Healthy dietary fats are a great source of energy, support cell growth, maintain optimal body temperature, and help absorb other nutrients more efficiently. When talking about all the different fats out there, there are some that are better than others, and there are some that should definitely be avoided.

The ones that make the bad list include trans fats and some saturated fats, as they increase the bad cholesterol (LDL) levels, promoting inflammation and an increase in stress hormones. Instead, it's recommended to increase your consumption of monounsaturated fats like olive oil, avocados, and nuts, as well as polyunsaturated fats like salmon, flax seeds, and walnuts.

USDA recommendations state 20% to 35% of total calories should come from fat, although once again, it's important to mention that everything needs to be individually modified according to your specific needs and lifestyle routines.


When talking about micronutrients, we're thinking of vitamins and minerals that are essential to protect and optimize all systems in our bodies, and the proper amount needs to be obtained from food or in the supplement form.Whole and unprocessed macronutrients have plenty of micronutrients, but in order to get a full spectrum, you'll need to make sure your diet has plenty of variety and colors. Eating the "rainbow" is not a myth, as each color represents a different set of micronutrients, so prioritize that when assembling your meals.

What Should Be On Your Plate?

The USDA replaced their infamous pyramid with MyPlate Plan, a customizable diet plan that helps you learn how and what you should be eating for your specific lifestyle habits and health goals. Although a great way to get some information, it's still possible to learn how to assemble your plate yourself and hit all the nutritional guidelines.

A great rule of thumb to follow is that the best diet for you is the one you can stick to and thoroughly enjoy. There's no real use to eating a specific meal plan if you're hating every aspect of it, pressuring yourself to have six smaller meals per day when you're never feeling satisfied, or if the thought of another day of lean meats and grilled veggies makes you long for cheat days.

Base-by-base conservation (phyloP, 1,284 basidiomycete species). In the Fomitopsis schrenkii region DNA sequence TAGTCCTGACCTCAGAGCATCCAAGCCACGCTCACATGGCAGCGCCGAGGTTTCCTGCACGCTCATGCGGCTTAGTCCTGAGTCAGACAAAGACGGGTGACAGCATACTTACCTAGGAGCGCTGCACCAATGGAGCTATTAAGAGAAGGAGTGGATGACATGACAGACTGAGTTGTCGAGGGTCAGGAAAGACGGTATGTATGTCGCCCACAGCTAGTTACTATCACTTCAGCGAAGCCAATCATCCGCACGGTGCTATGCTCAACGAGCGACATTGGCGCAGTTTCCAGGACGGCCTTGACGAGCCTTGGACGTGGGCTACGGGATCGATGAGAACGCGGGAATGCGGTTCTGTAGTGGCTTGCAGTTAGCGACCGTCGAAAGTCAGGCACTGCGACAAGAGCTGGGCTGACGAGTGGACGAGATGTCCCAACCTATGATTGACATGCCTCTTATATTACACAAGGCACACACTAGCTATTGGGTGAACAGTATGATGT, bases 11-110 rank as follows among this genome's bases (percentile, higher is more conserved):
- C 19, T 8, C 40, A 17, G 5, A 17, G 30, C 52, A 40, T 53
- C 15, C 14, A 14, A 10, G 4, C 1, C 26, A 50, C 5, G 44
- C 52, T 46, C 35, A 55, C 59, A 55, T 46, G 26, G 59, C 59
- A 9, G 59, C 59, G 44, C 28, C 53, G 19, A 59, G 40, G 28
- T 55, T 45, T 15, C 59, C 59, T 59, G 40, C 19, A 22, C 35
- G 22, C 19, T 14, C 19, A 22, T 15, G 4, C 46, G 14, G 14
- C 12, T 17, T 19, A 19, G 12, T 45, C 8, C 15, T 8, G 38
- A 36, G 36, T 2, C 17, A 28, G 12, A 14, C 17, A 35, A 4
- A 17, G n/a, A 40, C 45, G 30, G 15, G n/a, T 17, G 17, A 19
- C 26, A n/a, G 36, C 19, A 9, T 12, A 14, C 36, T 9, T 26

Nutritionally, you need to be aware of your macronutrient and micronutrient levels, while at the same time find the frequency and timing of meals that work for you and your schedule: Prefer having three big meals a day with no snacks? Great, make sure all of the meals have carbs, fats, and protein; a variety of vegetables and fiber, with some fruit and nuts along the way.

Those who follow intermittent fasting already know the "feeding window" rules, but need to be smart about food choices and distribution, so they don't end up filling themselves with low-calorie, high-volume foods (like broccoli and cauliflower) which will make their nutritional intake seem higher than it actually is, without leaving enough "space" for other nutrients.

And those who prefer snacking and eating smaller meals throughout the day should schedule out their meals in advance so they're absolutely sure they're getting everything after all of their meals are totaled at the end. 

Creating the "perfect" meal doesn't exist, as everyone's body and preferences are different. Eating whole, unprocessed foods and a variety of colors should be on the top of your list of priorities, while making sure your meals consist of all three major food groups. How you decide to schedule it out is up to you.